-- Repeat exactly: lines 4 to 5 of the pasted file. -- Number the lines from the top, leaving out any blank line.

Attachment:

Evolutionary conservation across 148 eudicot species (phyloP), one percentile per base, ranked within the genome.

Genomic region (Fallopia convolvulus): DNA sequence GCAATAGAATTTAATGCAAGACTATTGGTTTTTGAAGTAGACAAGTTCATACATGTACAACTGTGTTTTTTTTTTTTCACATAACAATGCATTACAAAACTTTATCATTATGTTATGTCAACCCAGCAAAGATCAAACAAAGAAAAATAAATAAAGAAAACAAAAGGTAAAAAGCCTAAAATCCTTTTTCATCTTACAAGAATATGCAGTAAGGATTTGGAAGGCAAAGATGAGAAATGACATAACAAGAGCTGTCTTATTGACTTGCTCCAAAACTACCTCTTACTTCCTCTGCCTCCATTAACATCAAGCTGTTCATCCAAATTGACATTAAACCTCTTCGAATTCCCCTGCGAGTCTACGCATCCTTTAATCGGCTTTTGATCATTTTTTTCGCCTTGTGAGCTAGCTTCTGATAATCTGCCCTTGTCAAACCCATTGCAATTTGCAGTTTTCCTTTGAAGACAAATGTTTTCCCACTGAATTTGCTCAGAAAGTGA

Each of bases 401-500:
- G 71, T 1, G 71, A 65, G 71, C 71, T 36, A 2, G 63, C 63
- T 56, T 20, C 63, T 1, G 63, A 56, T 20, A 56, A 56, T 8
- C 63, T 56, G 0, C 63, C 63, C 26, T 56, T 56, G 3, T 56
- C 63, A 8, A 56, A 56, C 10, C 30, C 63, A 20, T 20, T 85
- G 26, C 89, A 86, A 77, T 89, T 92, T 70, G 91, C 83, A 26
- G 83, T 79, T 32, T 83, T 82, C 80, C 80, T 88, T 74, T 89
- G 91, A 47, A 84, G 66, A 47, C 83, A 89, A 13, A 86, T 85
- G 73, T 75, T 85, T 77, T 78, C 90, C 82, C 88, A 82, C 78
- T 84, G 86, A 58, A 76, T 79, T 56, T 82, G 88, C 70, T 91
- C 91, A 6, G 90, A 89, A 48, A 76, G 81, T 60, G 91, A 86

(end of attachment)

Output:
- G 71, T 1, G 71, A 65, G 71, C 71, T 36, A 2, G 63, C 63
- T 56, T 20, C 63, T 1, G 63, A 56, T 20, A 56, A 56, T 8